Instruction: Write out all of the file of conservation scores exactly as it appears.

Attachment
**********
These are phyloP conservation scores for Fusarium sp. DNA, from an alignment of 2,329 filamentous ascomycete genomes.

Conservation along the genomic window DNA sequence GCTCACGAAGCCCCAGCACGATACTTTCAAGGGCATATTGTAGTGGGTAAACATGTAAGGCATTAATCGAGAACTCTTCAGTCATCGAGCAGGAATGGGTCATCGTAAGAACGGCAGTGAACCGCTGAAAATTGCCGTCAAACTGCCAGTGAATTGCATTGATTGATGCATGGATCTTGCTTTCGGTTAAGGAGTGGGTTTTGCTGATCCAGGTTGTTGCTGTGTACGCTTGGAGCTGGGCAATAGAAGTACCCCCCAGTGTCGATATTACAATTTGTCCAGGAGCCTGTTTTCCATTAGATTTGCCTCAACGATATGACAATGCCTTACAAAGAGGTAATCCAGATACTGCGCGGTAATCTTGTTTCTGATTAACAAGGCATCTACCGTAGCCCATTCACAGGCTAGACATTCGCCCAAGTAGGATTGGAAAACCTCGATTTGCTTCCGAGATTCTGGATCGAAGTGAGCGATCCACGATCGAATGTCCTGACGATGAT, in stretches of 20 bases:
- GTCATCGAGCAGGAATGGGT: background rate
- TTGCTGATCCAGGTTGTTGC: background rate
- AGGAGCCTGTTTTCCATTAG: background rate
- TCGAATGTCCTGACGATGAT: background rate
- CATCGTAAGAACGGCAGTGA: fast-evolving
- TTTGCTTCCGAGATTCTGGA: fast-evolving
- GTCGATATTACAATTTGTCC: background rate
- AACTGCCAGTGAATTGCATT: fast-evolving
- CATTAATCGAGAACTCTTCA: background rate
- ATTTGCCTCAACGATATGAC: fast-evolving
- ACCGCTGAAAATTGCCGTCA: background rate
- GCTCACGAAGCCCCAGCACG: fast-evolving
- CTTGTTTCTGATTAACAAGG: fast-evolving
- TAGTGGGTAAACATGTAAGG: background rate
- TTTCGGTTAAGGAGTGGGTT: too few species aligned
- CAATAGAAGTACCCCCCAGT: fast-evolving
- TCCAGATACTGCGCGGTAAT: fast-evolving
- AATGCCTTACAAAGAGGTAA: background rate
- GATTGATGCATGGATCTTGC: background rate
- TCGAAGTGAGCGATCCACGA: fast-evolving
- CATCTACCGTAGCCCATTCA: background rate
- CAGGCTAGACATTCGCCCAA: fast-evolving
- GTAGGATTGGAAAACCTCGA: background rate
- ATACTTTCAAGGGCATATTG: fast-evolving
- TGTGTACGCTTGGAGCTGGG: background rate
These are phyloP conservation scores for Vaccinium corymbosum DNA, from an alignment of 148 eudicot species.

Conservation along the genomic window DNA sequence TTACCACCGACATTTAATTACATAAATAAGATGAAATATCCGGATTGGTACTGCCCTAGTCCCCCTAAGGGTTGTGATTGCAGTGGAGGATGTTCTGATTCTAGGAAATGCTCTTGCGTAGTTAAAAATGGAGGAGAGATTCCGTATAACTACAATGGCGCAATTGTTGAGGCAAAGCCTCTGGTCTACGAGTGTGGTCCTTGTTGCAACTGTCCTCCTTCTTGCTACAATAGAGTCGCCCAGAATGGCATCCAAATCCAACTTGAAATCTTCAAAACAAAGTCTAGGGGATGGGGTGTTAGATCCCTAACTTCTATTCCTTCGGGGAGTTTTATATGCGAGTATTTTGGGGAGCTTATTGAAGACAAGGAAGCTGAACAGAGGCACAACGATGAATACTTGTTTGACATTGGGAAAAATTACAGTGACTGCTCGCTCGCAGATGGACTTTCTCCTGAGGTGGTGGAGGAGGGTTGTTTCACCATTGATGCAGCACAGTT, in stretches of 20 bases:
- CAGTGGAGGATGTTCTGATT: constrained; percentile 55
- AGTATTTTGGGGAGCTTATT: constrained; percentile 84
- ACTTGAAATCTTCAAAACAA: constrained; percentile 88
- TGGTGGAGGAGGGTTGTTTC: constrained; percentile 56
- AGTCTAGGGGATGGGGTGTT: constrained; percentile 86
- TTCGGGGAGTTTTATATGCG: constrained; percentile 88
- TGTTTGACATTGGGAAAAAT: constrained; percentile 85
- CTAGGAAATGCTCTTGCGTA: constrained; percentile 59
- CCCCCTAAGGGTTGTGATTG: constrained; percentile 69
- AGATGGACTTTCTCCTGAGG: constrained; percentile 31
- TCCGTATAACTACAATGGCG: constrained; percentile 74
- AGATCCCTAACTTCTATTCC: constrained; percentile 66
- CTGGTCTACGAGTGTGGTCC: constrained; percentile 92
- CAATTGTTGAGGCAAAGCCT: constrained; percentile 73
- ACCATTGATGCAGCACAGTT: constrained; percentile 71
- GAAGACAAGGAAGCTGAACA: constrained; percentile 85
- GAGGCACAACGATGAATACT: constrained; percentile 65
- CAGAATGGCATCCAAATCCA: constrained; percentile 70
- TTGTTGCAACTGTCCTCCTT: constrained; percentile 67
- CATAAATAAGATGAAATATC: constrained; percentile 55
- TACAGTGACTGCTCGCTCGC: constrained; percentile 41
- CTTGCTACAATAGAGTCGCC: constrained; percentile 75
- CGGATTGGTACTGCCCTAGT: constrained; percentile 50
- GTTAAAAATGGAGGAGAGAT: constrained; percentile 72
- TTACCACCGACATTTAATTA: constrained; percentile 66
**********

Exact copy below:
These are phyloP conservation scores for Fusarium sp. DNA, from an alignment of 2,329 filamentous ascomycete genomes.

Conservation along the genomic window DNA sequence GCTCACGAAGCCCCAGCACGATACTTTCAAGGGCATATTGTAGTGGGTAAACATGTAAGGCATTAATCGAGAACTCTTCAGTCATCGAGCAGGAATGGGTCATCGTAAGAACGGCAGTGAACCGCTGAAAATTGCCGTCAAACTGCCAGTGAATTGCATTGATTGATGCATGGATCTTGCTTTCGGTTAAGGAGTGGGTTTTGCTGATCCAGGTTGTTGCTGTGTACGCTTGGAGCTGGGCAATAGAAGTACCCCCCAGTGTCGATATTACAATTTGTCCAGGAGCCTGTTTTCCATTAGATTTGCCTCAACGATATGACAATGCCTTACAAAGAGGTAATCCAGATACTGCGCGGTAATCTTGTTTCTGATTAACAAGGCATCTACCGTAGCCCATTCACAGGCTAGACATTCGCCCAAGTAGGATTGGAAAACCTCGATTTGCTTCCGAGATTCTGGATCGAAGTGAGCGATCCACGATCGAATGTCCTGACGATGAT, in stretches of 20 bases:
- GTCATCGAGCAGGAATGGGT: background rate
- TTGCTGATCCAGGTTGTTGC: background rate
- AGGAGCCTGTTTTCCATTAG: background rate
- TCGAATGTCCTGACGATGAT: background rate
- CATCGTAAGAACGGCAGTGA: fast-evolving
- TTTGCTTCCGAGATTCTGGA: fast-evolving
- GTCGATATTACAATTTGTCC: background rate
- AACTGCCAGTGAATTGCATT: fast-evolving
- CATTAATCGAGAACTCTTCA: background rate
- ATTTGCCTCAACGATATGAC: fast-evolving
- ACCGCTGAAAATTGCCGTCA: background rate
- GCTCACGAAGCCCCAGCACG: fast-evolving
- CTTGTTTCTGATTAACAAGG: fast-evolving
- TAGTGGGTAAACATGTAAGG: background rate
- TTTCGGTTAAGGAGTGGGTT: too few species aligned
- CAATAGAAGTACCCCCCAGT: fast-evolving
- TCCAGATACTGCGCGGTAAT: fast-evolving
- AATGCCTTACAAAGAGGTAA: background rate
- GATTGATGCATGGATCTTGC: background rate
- TCGAAGTGAGCGATCCACGA: fast-evolving
- CATCTACCGTAGCCCATTCA: background rate
- CAGGCTAGACATTCGCCCAA: fast-evolving
- GTAGGATTGGAAAACCTCGA: background rate
- ATACTTTCAAGGGCATATTG: fast-evolving
- TGTGTACGCTTGGAGCTGGG: background rate
These are phyloP conservation scores for Vaccinium corymbosum DNA, from an alignment of 148 eudicot species.

Conservation along the genomic window DNA sequence TTACCACCGACATTTAATTACATAAATAAGATGAAATATCCGGATTGGTACTGCCCTAGTCCCCCTAAGGGTTGTGATTGCAGTGGAGGATGTTCTGATTCTAGGAAATGCTCTTGCGTAGTTAAAAATGGAGGAGAGATTCCGTATAACTACAATGGCGCAATTGTTGAGGCAAAGCCTCTGGTCTACGAGTGTGGTCCTTGTTGCAACTGTCCTCCTTCTTGCTACAATAGAGTCGCCCAGAATGGCATCCAAATCCAACTTGAAATCTTCAAAACAAAGTCTAGGGGATGGGGTGTTAGATCCCTAACTTCTATTCCTTCGGGGAGTTTTATATGCGAGTATTTTGGGGAGCTTATTGAAGACAAGGAAGCTGAACAGAGGCACAACGATGAATACTTGTTTGACATTGGGAAAAATTACAGTGACTGCTCGCTCGCAGATGGACTTTCTCCTGAGGTGGTGGAGGAGGGTTGTTTCACCATTGATGCAGCACAGTT, in stretches of 20 bases:
- CAGTGGAGGATGTTCTGATT: constrained; percentile 55
- AGTATTTTGGGGAGCTTATT: constrained; percentile 84
- ACTTGAAATCTTCAAAACAA: constrained; percentile 88
- TGGTGGAGGAGGGTTGTTTC: constrained; percentile 56
- AGTCTAGGGGATGGGGTGTT: constrained; percentile 86
- TTCGGGGAGTTTTATATGCG: constrained; percentile 88
- TGTTTGACATTGGGAAAAAT: constrained; percentile 85
- CTAGGAAATGCTCTTGCGTA: constrained; percentile 59
- CCCCCTAAGGGTTGTGATTG: constrained; percentile 69
- AGATGGACTTTCTCCTGAGG: constrained; percentile 31
- TCCGTATAACTACAATGGCG: constrained; percentile 74
- AGATCCCTAACTTCTATTCC: constrained; percentile 66
- CTGGTCTACGAGTGTGGTCC: constrained; percentile 92
- CAATTGTTGAGGCAAAGCCT: constrained; percentile 73
- ACCATTGATGCAGCACAGTT: constrained; percentile 71
- GAAGACAAGGAAGCTGAACA: constrained; percentile 85
- GAGGCACAACGATGAATACT: constrained; percentile 65
- CAGAATGGCATCCAAATCCA: constrained; percentile 70
- TTGTTGCAACTGTCCTCCTT: constrained; percentile 67
- CATAAATAAGATGAAATATC: constrained; percentile 55
- TACAGTGACTGCTCGCTCGC: constrained; percentile 41
- CTTGCTACAATAGAGTCGCC: constrained; percentile 75
- CGGATTGGTACTGCCCTAGT: constrained; percentile 50
- GTTAAAAATGGAGGAGAGAT: constrained; percentile 72
- TTACCACCGACATTTAATTA: constrained; percentile 66